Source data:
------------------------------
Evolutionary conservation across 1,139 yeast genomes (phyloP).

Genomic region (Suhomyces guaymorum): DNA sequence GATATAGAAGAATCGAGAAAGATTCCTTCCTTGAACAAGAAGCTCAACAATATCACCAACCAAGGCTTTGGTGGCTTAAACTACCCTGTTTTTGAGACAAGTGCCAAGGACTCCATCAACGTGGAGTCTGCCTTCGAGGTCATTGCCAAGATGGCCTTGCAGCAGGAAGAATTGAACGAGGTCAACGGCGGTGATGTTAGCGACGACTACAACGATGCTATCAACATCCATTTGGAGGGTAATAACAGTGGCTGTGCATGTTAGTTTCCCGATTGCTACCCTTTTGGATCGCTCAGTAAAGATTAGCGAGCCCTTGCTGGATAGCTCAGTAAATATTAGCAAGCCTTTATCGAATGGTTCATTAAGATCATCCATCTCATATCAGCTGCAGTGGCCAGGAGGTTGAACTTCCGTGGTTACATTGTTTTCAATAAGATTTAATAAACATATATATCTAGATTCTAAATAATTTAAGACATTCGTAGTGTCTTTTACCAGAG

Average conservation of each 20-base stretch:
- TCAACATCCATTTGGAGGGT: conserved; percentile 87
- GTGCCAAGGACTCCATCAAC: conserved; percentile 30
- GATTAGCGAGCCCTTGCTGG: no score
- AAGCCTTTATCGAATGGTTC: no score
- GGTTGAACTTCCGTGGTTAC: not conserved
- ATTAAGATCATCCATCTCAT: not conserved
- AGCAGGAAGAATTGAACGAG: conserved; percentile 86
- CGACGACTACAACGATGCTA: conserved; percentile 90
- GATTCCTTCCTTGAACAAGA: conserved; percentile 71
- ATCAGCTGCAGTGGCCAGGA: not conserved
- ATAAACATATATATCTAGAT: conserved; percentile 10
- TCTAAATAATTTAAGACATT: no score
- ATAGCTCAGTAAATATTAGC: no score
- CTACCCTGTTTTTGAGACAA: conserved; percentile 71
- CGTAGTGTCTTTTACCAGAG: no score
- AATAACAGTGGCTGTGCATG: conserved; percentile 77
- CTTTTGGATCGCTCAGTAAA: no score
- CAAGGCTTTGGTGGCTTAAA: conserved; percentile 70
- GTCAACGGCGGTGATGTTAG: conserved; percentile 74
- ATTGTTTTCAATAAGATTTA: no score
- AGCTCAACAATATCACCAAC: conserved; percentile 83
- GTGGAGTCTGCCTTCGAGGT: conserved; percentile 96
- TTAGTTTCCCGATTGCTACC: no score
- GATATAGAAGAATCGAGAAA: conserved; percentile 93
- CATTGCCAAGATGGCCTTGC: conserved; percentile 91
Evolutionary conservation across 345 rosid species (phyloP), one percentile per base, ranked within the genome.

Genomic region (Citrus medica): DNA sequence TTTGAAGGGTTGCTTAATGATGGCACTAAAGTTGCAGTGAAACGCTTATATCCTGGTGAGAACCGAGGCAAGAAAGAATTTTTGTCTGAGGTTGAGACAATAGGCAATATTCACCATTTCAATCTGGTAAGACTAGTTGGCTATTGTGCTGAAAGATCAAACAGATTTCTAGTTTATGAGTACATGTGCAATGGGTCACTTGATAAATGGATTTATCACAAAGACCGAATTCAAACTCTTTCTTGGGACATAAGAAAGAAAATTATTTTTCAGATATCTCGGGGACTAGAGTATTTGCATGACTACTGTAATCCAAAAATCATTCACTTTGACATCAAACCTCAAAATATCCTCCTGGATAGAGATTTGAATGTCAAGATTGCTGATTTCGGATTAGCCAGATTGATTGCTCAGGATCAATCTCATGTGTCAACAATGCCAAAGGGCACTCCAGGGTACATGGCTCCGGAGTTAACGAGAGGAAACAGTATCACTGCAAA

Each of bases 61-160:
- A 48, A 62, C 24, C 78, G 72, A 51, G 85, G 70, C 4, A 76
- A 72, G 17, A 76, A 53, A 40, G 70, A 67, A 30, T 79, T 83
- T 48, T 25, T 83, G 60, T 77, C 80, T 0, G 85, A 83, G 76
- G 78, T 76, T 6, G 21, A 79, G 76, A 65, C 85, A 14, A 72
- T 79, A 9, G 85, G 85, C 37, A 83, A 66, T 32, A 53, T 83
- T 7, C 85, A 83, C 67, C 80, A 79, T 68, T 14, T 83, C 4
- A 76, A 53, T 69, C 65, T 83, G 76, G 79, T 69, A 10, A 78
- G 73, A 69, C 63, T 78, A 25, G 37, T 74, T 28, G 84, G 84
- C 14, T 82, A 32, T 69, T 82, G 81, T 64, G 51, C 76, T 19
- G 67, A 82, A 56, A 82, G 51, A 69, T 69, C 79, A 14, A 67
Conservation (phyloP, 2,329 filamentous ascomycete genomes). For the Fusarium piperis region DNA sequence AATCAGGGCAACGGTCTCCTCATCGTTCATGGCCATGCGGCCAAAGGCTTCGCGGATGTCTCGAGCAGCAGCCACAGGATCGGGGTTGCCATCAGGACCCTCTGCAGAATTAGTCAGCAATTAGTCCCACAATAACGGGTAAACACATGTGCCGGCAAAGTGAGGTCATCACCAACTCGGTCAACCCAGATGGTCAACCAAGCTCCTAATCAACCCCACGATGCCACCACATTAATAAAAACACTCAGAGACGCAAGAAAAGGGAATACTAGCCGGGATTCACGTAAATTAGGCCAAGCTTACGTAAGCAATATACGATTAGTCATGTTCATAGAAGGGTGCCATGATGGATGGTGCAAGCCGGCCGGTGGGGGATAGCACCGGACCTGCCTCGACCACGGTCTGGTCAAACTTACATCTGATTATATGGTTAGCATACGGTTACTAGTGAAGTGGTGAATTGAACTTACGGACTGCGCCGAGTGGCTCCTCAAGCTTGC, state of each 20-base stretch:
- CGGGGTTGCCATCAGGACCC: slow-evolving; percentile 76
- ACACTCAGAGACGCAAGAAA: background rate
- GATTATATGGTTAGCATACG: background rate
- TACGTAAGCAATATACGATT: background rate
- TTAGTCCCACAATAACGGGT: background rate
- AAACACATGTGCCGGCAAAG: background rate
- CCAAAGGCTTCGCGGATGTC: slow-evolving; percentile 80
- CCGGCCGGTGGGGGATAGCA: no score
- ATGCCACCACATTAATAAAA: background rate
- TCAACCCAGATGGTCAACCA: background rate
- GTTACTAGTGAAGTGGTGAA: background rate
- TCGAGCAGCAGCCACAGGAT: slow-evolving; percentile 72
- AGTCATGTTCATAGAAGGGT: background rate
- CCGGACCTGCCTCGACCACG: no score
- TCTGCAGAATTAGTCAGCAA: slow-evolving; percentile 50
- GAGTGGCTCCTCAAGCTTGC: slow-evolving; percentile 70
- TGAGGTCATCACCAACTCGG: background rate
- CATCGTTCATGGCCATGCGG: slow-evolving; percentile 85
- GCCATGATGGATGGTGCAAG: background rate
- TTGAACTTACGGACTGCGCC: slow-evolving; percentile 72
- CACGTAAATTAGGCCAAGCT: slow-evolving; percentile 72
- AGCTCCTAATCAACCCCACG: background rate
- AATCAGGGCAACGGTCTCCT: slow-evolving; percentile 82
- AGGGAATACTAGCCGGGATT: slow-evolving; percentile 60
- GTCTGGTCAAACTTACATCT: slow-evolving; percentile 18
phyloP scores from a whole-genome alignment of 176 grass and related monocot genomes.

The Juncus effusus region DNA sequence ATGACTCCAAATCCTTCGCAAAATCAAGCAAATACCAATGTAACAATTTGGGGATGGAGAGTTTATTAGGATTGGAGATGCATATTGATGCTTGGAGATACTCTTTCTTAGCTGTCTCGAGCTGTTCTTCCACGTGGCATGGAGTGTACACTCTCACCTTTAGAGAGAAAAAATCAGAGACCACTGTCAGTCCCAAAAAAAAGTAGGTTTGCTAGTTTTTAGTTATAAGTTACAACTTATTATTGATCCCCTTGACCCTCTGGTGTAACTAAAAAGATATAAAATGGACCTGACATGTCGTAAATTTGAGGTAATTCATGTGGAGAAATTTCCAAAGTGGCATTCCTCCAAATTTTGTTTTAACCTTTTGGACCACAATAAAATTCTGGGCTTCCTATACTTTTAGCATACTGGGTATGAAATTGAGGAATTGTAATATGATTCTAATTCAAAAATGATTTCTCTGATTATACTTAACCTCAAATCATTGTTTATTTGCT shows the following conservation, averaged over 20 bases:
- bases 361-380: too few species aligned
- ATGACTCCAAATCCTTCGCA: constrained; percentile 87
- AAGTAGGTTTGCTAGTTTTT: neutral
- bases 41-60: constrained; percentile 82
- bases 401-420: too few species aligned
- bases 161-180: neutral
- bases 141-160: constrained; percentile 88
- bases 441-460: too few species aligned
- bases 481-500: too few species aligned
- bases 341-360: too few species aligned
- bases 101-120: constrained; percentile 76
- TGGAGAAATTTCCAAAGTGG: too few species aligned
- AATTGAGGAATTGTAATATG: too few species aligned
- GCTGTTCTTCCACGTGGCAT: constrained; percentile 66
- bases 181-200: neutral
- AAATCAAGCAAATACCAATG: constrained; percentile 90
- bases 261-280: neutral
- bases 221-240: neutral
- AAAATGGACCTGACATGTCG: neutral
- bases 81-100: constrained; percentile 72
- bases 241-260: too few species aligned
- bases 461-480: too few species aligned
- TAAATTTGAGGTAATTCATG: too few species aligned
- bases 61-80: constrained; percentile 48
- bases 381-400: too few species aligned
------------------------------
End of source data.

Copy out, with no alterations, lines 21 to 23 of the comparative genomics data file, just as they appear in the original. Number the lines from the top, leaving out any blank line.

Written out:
- CAAGGCTTTGGTGGCTTAAA: conserved; percentile 70
- GTCAACGGCGGTGATGTTAG: conserved; percentile 74
- ATTGTTTTCAATAAGATTTA: no score